The Kicks does lack a little kick, though, being less powerful than all other picks in the category. The 122-horsepower engine will get you where you want to go — it’ll just take a little longer doing so than its competitors.

Best for Features: Hyundai Kona

Courtesy of Hyundai
  • Loaded with safety enhancements and other features
  • Punchy ride
  • Less cargo space than competitors
  • Headlights could be better

The Hyundai Kona’s base model comes loaded with advanced safety features such as blind-spot collision avoidance, rear cross-traffic avoidance assist and a driver-attention warning. Indeed, only the Kona's ho-hum headlights prevent it from being our safety pick as well. Upgrading one trim level from the base model to the SEL trim gets you power-adjustable seats and optional amenities including heated front seats, wireless device charging and a 10.25-inch touch screen.

The Kona delivers a peppy ride via a 147-horsepower engine and, like others in this category, its small size makes it easy to maneuver in tight parking spots. However, it has less cargo space than our other picks — and than most other subcompact SUVs on the market.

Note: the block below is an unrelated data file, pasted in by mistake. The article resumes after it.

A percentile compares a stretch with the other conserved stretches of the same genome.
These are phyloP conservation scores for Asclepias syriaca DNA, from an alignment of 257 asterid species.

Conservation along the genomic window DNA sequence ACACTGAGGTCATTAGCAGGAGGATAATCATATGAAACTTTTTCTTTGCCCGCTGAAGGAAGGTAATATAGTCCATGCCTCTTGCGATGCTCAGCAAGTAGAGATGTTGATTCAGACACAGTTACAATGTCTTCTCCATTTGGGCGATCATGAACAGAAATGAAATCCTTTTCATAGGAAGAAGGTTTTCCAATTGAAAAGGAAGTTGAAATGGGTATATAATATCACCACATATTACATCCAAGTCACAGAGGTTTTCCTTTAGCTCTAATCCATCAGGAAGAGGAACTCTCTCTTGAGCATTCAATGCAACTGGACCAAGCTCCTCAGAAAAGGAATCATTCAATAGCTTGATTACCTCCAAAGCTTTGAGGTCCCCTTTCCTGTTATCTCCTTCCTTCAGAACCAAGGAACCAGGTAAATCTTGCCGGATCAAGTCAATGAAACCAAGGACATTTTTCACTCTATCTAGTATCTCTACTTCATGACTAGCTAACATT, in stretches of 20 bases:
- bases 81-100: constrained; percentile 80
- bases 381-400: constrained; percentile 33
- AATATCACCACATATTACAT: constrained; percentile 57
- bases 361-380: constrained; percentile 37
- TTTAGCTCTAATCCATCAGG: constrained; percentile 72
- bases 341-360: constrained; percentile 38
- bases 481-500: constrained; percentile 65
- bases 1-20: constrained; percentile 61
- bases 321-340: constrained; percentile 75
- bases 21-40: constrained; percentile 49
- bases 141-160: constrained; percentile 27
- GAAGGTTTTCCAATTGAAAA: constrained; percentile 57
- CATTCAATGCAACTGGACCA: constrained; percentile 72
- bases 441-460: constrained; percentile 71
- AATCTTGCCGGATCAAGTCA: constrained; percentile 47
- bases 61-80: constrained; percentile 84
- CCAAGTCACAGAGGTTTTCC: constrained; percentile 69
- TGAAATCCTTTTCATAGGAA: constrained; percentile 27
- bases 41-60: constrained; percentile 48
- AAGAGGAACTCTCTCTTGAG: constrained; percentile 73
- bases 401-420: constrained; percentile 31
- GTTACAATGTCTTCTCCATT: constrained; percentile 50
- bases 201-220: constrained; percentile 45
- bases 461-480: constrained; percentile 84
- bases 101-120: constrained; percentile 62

Best for Handling: Volkswagen Taos

Courtesy of Volkswagen
  • Sporty ride
  • Lots of room, both interior and cargo
  • Bare-bones design

The Volkswagen Taos stands out among subcompact SUVs for its lively ride. Equipped with a 158-horsepower turbo-four engine — powerful for the category — the Taos accelerates quickly and remains composed around corners.

Inside, this Volkswagen feels well-constructed, yet it lacks the design flourishes found in competitors like the Buick Encore GX or Mazda CX-30. It makes up for its lack of style with a roomy cabin and the most cargo space of this group.

The SE trim has heated front seats, a heated steering wheel and wireless charging. The SE also upgrades to an 8-inch infotainment touch screen, compared with the base model’s smaller (and likely too small for many) 6.5-inch screen.

Best for Safety: Mazda CX-30

Courtesy of Mazda
  • Outstanding headlights
  • Many driver-assistance features
  • Dynamic handling